The Georgia Department of Natural Resources (DNR) and the Environmental Protection Division (EPD) were created in 1972 in a reorganization of state government. As of April 6, 1972, when Governor Jimmy Carter signed into law the Executive Reorganization Act, the State of Georgia reduced sixty-five budgeted and 200 unbudgeted agencies, boards, bureaus, and commissions into 20 line agencies. The objective was to group similar functions into a single jurisdictional body, thus saving money by avoiding duplication while improving the delivery of services.

Chapter 15, Section 1501 of the Executive Reorganization Act of 1972 created the DNR. Twenty-nine state departments, commissions, boards, associations and/or authorities were combined to form the Department. Section 1534 of the Act created the Division of EPD within the DNR.

As part of the reorganization, the Georgia Water Quality Control Board was abolished, and all of its functions were transferred to the newly created EPD. The former Executive Secretary of the Georgia Water Quality Control Board, Rock Howard, Jr., was appointed the Director of the EPD. The EPD, while under the DNR was assigned some autonomy from the other Divisions within the Department. Senate Bill 944, which amended the Executive Reorganization Act assigned the authority to issue all permits, orders, and related functions to administer environmental protection programs to the Director of EPD. EPD had responsibility for five major functions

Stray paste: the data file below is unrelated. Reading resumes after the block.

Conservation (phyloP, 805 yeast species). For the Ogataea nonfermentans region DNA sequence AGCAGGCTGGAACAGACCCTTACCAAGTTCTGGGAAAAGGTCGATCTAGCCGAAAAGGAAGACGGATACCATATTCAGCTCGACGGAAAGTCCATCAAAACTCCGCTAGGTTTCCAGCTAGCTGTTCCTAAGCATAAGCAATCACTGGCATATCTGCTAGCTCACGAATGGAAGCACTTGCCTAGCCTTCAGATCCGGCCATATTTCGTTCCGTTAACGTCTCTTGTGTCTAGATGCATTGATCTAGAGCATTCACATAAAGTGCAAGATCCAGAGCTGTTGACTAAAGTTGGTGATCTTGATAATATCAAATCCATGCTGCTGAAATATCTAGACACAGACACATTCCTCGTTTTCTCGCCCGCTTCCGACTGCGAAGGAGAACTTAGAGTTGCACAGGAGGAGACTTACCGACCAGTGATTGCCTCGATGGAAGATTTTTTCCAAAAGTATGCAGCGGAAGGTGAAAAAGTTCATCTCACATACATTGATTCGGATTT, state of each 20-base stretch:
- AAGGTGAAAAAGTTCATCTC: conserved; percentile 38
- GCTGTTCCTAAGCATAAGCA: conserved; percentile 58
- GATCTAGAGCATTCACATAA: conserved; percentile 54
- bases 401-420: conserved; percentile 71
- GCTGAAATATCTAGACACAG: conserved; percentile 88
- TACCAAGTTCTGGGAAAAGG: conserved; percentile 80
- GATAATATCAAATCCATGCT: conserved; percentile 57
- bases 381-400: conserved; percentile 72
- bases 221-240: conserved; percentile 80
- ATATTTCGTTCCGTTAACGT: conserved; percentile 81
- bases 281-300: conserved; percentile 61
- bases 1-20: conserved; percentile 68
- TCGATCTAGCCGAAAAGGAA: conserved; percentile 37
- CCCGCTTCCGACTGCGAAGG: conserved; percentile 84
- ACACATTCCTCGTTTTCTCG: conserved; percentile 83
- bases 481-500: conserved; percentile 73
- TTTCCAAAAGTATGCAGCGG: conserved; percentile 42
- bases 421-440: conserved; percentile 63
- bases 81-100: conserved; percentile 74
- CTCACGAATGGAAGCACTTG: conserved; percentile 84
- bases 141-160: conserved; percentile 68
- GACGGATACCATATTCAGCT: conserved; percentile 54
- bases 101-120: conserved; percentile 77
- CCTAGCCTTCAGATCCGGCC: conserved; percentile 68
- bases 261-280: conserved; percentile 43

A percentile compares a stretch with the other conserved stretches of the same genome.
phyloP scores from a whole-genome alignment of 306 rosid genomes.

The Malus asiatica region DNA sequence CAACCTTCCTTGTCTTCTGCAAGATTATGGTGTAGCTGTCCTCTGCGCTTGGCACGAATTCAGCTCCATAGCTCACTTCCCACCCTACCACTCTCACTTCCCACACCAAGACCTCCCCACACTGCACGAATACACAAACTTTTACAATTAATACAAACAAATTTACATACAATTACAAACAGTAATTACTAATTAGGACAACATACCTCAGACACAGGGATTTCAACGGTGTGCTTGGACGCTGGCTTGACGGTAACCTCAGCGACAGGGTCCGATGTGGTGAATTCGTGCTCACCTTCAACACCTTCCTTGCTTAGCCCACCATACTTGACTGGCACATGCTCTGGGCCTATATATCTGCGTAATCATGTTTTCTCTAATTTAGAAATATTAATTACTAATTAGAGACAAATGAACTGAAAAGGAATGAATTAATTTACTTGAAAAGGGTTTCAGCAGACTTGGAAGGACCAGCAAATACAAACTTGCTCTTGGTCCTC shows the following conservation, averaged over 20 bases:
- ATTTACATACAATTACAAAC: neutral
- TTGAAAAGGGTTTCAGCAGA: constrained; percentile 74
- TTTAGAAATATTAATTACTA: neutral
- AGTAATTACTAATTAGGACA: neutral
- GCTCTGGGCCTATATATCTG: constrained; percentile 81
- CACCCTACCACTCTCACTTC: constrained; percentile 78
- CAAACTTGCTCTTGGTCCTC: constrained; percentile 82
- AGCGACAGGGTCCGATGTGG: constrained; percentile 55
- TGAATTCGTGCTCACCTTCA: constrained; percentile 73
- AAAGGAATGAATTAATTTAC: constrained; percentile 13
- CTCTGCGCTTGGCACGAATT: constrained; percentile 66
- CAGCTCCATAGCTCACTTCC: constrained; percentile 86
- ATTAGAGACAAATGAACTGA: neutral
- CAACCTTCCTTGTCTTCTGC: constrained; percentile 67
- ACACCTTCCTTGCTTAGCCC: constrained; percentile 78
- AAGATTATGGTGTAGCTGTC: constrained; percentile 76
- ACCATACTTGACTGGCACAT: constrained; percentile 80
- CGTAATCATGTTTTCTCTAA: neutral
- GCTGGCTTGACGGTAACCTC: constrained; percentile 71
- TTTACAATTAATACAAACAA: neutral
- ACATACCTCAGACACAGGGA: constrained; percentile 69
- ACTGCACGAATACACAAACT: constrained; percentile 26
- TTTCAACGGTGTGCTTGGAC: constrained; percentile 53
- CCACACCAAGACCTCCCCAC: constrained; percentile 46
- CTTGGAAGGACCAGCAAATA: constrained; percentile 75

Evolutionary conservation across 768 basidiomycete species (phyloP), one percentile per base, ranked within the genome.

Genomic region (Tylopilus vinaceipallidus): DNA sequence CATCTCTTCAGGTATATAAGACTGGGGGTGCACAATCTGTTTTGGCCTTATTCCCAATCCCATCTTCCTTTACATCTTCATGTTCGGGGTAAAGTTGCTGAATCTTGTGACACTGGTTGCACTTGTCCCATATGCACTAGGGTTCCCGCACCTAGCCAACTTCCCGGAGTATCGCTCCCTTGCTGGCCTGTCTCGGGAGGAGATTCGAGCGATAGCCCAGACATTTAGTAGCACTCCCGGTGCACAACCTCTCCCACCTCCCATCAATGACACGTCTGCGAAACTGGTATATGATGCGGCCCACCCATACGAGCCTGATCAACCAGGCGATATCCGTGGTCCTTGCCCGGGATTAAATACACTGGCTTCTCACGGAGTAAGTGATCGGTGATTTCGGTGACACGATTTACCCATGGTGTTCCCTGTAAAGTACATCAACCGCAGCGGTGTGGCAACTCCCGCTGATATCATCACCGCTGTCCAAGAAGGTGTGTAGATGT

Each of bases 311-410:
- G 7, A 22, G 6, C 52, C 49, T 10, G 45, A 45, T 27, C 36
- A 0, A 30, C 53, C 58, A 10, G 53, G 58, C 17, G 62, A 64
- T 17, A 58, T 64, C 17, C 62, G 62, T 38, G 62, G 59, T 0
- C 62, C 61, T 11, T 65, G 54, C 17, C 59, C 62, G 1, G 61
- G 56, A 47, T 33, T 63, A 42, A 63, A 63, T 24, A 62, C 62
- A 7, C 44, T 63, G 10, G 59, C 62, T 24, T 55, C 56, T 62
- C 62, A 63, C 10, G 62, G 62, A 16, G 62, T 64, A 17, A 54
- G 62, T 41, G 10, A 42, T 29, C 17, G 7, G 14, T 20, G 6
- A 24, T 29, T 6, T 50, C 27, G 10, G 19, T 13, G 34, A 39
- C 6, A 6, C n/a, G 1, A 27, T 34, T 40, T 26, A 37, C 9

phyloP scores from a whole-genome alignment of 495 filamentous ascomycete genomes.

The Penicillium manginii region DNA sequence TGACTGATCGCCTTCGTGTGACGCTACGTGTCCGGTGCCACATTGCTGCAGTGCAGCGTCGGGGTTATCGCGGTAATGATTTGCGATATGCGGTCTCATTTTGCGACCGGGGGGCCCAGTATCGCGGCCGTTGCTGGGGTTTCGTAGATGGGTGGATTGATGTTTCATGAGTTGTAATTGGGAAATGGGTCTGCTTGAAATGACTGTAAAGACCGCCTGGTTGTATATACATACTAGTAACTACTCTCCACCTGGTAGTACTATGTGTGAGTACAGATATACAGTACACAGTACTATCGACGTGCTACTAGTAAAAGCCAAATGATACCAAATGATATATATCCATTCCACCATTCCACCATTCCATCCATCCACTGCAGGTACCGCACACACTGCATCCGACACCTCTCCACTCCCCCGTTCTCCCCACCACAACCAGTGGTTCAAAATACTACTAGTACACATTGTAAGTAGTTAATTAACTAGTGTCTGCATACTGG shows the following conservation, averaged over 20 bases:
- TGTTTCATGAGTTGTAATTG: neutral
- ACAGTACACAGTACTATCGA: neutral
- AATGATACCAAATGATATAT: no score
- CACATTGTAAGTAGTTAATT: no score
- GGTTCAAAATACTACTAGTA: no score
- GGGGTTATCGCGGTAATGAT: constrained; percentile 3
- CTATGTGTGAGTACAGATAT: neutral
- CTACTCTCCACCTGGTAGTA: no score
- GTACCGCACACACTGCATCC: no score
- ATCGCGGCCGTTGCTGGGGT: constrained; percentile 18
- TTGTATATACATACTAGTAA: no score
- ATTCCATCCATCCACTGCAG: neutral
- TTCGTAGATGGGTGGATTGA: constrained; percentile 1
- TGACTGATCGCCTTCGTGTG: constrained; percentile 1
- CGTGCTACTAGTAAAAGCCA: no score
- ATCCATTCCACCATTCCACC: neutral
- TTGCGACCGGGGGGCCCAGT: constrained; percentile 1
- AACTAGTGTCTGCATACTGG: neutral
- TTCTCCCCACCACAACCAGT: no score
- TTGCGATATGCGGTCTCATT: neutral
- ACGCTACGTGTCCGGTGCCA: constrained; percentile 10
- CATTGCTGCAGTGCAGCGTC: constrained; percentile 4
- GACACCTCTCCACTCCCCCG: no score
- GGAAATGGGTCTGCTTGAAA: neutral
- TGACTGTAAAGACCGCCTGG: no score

1. Water Quality Control Section which was formerly the Georgia Water Quality Control Board;
  2. Water Supply, which was formerly in the State Health Department;
  3. Air Quality Control, which was formerly in the State Health Department;
  4. Solid Waste Management Sections which were formerly in the State Health Department; and
  5. Land Reclamation Section which was formerly the Surface Mined Land Use Board.

The State reorganization allowed for greater cooperation, efficiency and utilization of manpower among the environmental protection sections and also provided for greater coordination with the USEPA.